Rhys Chatham is probably still best known for the guitar-based work that has made up a large part of his career as composer and bandleader. His Guitar Trio dates back to the punk era, but it still forms the basis for many of the performances Chatham puts on with musicians around the world. Similarly, his “guitar orchestra” pieces, comprising 100 or even 400 guitarists playing epic concerts, have kept the composer in the headlines in recent years. But Chatham claims to have grown tired of making guitar music and has often spoken in interviews and essays about his preference for the trumpet, which he took up in the early 1980s and began composing pieces for in the following decade.
Chatham recently described his playing style as “Don Cherry meets Jon Hassell meets Bill Dixon,” which seems apt. In his playing, one can detect Cherry’s freedom, Hassell’s effects and minimalism, and Dixon’s dark, sustained tones. The first trumpet recordings Chatham released (on Ninja Tune in the late 1990s) used heavy distortion to make the trumpet sound like guitar feedback and mixed this sound with electronic beats, but he now seems less interested in working with such beats or in pursuing his previously stated desire to make the trumpet sound like Tony Iommi’s guitar playing. There is a move away from distortion, with greater emphasis placed on the dynamic range of the instrument untreated.
That said, once a layerer always a layerer it seems, and on Outdoor Spell, the trumpet is explored for its textural, suggestive qualities as much as for its direct, melodic communication. Chatham is a participatory composer, one who would rather be involved in collaborating with musicians in the creative process than working alone with a score, and these pieces sound less composed, less conceptualized even, than his famous guitar works. I’ve no idea whether the album’s title is supposed to refer to a short period of time or to a magical process, but I’m tempted to go with the latter, as Chatham’s music has long been one of alchemy. The channeling of hundreds of guitars’ worth of base metal into sonic gold is nothing if not alchemical. The arsenal is smaller here, the materials less prone to magic. Yet something still happens: sound unfolds, reality is remade, transformation takes place.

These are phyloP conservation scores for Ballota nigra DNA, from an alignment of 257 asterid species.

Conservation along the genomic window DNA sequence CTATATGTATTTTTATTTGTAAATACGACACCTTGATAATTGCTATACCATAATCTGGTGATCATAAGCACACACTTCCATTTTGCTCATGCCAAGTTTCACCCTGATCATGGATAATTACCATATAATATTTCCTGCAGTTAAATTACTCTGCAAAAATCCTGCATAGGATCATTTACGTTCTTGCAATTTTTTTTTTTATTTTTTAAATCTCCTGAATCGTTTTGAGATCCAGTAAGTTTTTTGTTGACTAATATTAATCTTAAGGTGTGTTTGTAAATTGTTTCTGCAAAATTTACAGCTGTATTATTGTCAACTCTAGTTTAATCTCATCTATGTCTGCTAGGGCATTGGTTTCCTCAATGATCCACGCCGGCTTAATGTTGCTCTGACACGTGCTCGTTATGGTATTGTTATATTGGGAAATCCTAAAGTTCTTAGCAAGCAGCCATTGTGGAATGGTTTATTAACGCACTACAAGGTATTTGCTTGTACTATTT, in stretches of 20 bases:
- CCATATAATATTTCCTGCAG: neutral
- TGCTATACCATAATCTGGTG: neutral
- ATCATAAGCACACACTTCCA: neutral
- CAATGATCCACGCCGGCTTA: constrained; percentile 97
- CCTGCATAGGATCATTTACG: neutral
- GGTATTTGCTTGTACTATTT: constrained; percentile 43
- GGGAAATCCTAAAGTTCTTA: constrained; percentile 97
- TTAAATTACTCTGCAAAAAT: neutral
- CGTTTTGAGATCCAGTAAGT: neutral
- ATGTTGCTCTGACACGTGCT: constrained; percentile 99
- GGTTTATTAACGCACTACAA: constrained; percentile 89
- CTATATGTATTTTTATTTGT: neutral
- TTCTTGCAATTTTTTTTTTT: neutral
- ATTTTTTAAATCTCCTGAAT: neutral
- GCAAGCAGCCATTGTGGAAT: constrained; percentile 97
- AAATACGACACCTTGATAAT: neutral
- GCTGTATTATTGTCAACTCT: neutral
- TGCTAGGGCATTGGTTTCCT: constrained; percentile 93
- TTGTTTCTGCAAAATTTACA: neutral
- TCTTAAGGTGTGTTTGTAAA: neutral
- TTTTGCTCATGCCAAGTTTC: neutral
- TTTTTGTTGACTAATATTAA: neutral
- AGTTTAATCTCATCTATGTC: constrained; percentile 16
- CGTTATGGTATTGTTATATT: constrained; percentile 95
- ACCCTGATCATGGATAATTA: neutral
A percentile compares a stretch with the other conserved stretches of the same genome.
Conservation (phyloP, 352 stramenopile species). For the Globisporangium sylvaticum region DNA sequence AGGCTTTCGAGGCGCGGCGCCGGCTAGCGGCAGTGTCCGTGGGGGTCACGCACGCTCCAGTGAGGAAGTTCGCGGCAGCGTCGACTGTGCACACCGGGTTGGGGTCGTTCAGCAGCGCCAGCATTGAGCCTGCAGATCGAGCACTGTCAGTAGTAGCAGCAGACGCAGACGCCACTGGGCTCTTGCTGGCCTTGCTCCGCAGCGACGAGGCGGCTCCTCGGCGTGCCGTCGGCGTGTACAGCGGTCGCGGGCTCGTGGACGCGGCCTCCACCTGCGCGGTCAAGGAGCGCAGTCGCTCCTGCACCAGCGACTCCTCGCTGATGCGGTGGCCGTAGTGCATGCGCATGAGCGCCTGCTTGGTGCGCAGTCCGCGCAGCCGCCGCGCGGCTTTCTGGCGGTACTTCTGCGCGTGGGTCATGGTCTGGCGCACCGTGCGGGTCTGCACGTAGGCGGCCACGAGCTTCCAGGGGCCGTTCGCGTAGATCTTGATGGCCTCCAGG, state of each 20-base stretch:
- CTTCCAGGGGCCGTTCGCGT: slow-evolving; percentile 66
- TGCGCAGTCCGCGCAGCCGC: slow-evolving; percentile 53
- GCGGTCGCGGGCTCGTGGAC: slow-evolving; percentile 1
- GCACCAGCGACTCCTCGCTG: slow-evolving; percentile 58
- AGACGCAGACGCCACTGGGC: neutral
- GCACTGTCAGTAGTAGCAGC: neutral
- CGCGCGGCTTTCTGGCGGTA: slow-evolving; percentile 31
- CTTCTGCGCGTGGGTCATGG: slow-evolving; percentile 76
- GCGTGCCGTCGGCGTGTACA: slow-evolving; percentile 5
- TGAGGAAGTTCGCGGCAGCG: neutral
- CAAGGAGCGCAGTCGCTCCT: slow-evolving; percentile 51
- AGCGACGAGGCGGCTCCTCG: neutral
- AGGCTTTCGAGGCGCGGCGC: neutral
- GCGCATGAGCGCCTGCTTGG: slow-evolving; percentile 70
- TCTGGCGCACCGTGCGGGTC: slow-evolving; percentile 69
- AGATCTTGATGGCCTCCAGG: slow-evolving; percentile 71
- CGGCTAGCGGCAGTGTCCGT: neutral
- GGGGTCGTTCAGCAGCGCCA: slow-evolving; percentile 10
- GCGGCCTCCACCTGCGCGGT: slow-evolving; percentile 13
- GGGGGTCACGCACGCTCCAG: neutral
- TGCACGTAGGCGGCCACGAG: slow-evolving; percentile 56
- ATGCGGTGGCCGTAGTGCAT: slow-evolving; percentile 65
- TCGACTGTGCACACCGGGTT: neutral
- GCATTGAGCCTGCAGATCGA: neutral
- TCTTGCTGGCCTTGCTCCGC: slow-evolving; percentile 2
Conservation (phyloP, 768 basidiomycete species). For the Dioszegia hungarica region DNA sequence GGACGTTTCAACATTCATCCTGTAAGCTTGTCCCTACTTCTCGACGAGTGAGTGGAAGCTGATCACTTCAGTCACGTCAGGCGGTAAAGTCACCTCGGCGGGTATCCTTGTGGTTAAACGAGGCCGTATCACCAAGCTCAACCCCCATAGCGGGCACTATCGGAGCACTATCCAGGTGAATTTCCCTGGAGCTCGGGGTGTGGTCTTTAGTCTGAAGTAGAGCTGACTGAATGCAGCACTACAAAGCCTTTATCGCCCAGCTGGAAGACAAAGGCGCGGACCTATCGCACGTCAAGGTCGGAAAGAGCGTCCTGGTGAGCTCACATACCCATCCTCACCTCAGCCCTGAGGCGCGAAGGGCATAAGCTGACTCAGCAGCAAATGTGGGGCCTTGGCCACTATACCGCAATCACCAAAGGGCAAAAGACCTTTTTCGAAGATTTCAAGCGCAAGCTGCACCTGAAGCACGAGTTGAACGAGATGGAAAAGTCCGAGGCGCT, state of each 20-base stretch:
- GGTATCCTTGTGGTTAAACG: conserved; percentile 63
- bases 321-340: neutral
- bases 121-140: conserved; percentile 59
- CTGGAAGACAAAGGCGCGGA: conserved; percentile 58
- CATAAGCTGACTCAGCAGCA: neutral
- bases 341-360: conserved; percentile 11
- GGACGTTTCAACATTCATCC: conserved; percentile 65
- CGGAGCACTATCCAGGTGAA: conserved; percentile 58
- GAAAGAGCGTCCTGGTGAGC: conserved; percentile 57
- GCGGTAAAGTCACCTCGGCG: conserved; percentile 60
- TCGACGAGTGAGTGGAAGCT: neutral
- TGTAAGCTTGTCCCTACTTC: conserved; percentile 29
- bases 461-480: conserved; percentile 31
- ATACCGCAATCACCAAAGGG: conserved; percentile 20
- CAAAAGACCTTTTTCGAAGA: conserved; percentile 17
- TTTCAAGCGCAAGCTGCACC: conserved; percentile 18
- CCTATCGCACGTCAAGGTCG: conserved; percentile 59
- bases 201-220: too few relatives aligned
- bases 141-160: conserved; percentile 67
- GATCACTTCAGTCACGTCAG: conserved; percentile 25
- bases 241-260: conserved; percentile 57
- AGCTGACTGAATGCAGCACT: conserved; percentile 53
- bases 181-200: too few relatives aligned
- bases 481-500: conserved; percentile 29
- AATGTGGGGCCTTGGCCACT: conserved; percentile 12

What spells are these? What do they call into being? Should we read the album as a journey in which a change comes over the travelers who participate, musician and listener alike? Maybe we can hear these four pieces as progressions from simplicity to complexity. The opening, “simple” title track uses just Chatham’s voice and trumpet and deploys a drone for much of its seven and a half minutes. Chatham and Jon Hassell were both students of the singer Pandit Pran Nath in the 1970s, and the influence of Hindustani classical singing can be detected in this piece. There is an incantory power here, as voice and horn move together and apart, and perception drifts between illusion and insight.
At 18 minutes, “Crossing The Sword Bridge Of The Abyss” (title!) is the longest piece here. It’s a confusing one, comprising several layers of sound. One level has Chatham communicating via spurts of frantic trumpet, another finds him engaged in long, drawn-out tones, shifting slowly from one register to another. Most disconcertingly, the sonic palimpsest is further populated by a kind of anti-playing, or failed playing, in which the trumpeter’s breath is heard alongside un-noted trumpet farts. At one point, these noises coalesce into something that resembles the rhythmic squelch of an analog synth and gives the piece a techno vibe that places it not so far from Chatham’s Ninja Tune output. As far as our “journey” goes, it suggests an inability to get over the abyss.
Still, as in any good sword and sorcery epic, we make it over, after all, only to find “Corn Maiden’s Rite” taking us further into the wilds. Sonically, this is ritual as fantasized in mondo films, Beatriz Rojas’s cajon providing a beat like muffled jungle drums and Chatham’s trumpet shrieking in ecstatic devotion. As a collaboration, it’s more effective, to my ears, than “The Magician,” the final, longish track on which Chatham’s trumpet is joined by the electric guitar of French free improviser Jean-Marc Montera and the frenetic drum work of New York-based Kevin Shea (who plays with Talibam!, Mostly Others Do the Killing, and Peter Evans Quartet, among other lineups).
“The Magician” initially sounds like a free improvisation, Chatham’s “composed by” credit analogous, perhaps, to Ornette Coleman’s on Free Jazz. In places, “The Magician” echoes the dynamics of Free Jazz (which, of course, prominently featured Don Cherry, one of Chatham’s trumpet influences), though it’s closer to contemporary, narrative-less free improv than Coleman’s double-quartet project (which, despite its undeniable brilliance, now sounds strangely conventional in its narrative thrust, as if the shape of that jazz has come and gone, the question of “tomorrow” answered). But the presence of multiple trumpet sounds on “The Magician” attest to a different type of composition, one in which improvised recordings are layered to make a new text.
Chatham has certainly carved out a new space for himself on this recording, one that allows him to answer the question posed on last year’s The Bern Project: “Is There Life After Guitar Trio?” Apparently there is, and it involves trumpet improv.